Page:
What makes Ron Paul disgusting, and disturbing, is how he has tricked young people into believing his brand of Republicanism or Libertarianism is some sort of independent rogue ideology that cherishes freedom. His words, his deeds and his voting record should give the lie to this idea. His brand of Republicanism is essentially the idea of the Lost Cause of the South dressed up in 21st century garb. It is the South Carolina, Calhounist, slave owner mantra of states’ rights, nullification and secession. It is not just a conservative ideology, but what the article deems a paleoconservative ideology. It is a throwback to an oppressive, white supremacist past, one that is not as dead as some of us would like to think.

What it means for those of us in the education world who are fighting against this so-called wave of reform is that we must be careful about with whom we ally. We might be tempted to make common cause with the Ron and Rand Pauls of the world because it is politically expedient. This should be avoided at all costs. They partake in a brand of dog whistle racism that should be exposed and denounced at every turn.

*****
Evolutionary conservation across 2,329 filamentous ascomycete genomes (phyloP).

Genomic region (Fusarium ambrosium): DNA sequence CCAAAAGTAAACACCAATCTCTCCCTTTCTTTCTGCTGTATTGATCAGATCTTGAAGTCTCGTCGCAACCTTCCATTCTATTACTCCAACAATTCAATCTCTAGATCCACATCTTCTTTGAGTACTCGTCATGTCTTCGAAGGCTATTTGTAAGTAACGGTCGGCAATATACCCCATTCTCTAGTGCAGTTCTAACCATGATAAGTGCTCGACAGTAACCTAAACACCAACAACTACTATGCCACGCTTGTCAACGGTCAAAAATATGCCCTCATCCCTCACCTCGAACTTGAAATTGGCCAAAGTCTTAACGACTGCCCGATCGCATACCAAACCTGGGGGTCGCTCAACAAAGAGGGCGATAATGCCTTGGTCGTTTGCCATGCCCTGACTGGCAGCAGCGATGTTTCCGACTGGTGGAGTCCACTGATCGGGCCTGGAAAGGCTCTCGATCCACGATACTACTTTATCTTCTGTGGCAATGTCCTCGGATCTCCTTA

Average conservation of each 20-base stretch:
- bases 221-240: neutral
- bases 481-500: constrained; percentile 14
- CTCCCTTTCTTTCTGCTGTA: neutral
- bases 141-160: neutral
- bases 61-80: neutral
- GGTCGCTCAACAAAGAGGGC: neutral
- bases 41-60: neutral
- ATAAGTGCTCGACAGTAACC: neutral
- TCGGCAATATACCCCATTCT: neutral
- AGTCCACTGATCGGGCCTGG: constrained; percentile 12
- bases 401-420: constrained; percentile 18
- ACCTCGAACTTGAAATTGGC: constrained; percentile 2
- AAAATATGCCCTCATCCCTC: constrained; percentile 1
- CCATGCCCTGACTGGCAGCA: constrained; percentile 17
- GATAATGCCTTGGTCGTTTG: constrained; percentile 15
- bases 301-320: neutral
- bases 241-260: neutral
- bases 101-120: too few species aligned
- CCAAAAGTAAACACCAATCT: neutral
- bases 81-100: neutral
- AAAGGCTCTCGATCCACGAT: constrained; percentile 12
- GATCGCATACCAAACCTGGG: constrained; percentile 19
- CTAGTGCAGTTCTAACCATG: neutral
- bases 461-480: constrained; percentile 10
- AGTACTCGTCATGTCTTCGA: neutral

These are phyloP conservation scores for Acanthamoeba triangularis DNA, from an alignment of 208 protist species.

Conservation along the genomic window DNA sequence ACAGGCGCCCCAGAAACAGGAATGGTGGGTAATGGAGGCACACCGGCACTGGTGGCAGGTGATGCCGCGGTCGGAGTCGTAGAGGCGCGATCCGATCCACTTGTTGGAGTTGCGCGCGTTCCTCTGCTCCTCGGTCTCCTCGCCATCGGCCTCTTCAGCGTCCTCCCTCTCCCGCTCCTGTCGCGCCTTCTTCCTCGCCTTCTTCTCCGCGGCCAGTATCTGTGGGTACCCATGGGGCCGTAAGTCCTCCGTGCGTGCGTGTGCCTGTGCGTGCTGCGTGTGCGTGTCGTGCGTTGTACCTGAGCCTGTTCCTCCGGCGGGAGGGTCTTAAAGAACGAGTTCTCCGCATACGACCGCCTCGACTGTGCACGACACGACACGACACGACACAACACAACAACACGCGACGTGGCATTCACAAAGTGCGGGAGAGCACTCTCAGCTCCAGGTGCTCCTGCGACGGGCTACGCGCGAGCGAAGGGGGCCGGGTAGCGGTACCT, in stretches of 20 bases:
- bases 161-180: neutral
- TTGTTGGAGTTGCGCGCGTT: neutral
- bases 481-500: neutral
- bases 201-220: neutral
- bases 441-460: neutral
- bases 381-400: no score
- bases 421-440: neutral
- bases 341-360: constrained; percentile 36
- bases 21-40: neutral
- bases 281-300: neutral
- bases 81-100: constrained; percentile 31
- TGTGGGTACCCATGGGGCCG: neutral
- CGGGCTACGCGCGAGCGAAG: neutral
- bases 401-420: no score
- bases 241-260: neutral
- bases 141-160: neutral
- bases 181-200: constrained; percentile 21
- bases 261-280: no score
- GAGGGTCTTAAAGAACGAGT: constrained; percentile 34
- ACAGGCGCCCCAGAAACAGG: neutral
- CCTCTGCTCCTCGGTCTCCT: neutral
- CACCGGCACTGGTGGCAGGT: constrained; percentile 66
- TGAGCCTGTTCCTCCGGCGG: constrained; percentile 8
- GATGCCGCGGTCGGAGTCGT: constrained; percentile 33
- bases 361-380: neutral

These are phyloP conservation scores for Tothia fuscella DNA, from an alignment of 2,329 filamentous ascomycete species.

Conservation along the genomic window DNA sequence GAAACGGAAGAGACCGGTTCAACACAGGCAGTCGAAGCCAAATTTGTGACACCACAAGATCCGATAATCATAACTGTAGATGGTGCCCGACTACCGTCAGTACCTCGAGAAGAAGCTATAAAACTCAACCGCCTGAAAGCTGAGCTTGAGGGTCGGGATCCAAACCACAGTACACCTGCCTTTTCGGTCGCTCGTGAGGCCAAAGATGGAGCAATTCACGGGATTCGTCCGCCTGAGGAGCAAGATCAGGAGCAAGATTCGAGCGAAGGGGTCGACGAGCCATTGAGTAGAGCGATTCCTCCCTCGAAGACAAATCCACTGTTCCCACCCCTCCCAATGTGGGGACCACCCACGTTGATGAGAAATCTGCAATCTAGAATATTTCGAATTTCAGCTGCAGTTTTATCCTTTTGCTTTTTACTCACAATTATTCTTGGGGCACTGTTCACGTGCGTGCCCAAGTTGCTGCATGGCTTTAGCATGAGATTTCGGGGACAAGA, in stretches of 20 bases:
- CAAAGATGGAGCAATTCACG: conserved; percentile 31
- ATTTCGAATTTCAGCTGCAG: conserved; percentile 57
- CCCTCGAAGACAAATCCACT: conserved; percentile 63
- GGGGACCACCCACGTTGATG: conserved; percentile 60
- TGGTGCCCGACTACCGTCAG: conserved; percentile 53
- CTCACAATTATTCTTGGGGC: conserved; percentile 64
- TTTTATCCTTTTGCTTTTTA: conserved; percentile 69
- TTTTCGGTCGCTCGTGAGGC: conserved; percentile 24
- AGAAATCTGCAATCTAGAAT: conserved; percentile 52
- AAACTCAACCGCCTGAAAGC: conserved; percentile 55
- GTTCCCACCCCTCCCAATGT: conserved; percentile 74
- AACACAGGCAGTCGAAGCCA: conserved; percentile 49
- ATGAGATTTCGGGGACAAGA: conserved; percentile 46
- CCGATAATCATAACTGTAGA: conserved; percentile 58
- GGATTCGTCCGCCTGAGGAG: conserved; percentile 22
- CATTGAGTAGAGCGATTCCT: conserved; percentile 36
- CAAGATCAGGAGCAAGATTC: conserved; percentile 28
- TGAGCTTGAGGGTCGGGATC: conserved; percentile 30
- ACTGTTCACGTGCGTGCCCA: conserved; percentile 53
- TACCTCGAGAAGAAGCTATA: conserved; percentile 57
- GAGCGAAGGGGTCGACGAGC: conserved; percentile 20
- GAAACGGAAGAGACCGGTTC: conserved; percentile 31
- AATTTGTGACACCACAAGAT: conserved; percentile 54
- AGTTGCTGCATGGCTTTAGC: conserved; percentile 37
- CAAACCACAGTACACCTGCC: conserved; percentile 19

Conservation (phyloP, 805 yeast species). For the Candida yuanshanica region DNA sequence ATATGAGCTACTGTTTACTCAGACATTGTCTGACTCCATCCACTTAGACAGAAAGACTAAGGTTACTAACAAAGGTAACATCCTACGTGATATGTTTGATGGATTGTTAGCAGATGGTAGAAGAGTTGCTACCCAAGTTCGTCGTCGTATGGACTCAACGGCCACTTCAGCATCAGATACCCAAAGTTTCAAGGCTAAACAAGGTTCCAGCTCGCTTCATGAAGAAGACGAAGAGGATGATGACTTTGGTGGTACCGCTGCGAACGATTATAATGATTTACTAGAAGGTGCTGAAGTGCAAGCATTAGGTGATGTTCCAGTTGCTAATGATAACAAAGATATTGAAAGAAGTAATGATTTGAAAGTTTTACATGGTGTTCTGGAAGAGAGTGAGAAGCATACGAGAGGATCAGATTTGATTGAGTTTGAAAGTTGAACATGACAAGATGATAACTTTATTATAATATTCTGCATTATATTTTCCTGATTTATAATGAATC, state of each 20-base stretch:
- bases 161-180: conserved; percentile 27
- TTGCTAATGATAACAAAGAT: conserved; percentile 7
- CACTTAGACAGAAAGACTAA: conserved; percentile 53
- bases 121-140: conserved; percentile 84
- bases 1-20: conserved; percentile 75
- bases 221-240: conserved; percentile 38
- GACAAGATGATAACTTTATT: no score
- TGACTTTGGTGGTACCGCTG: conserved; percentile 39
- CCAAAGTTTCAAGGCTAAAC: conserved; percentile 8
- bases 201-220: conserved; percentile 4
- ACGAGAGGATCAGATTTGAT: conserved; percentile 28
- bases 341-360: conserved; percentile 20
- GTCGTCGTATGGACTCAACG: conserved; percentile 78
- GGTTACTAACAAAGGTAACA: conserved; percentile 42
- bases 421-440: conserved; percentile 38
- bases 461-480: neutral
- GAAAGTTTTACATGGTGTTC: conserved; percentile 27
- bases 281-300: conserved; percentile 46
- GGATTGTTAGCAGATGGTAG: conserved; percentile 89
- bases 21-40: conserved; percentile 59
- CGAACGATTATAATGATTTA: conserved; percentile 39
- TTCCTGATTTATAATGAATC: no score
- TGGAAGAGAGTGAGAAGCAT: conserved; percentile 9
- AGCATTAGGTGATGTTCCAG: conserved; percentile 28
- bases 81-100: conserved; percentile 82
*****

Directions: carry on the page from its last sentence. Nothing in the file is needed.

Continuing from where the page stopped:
Yet, at the same time, the rhetoric of the reform movement is also clothed in a type of dog whistle racism. Just recently, Newark schools chancellor and education reform darling, Cami Anderson, demonstrated this when she implied that students in Newark public schools (who are mostly minority) were criminals. She denounced Newark teachers who attended the state union’s conference in Atlantic City by saying that giving the students of the city a day off from school would lead to violence in the streets. This type of language exposes the type of racism implicit in the words, deeds and policies of practically every education reformer.

When reformers say that public schools are failing, they are really saying that “those” children are failing. When they say that public school students need Common Core Standards, they really mean that “those” kids need to finally be held up to standards. This is why Arne Duncan was so quick to call out “suburban white moms“. It gave him cover from the obvious racism implicit in the reforms that he supports. When we look at the most prolific charter schools, like the Success Academies here in New York City, they pride themselves on strict discipline and decor. They pride themselves on getting “those” kids to behave.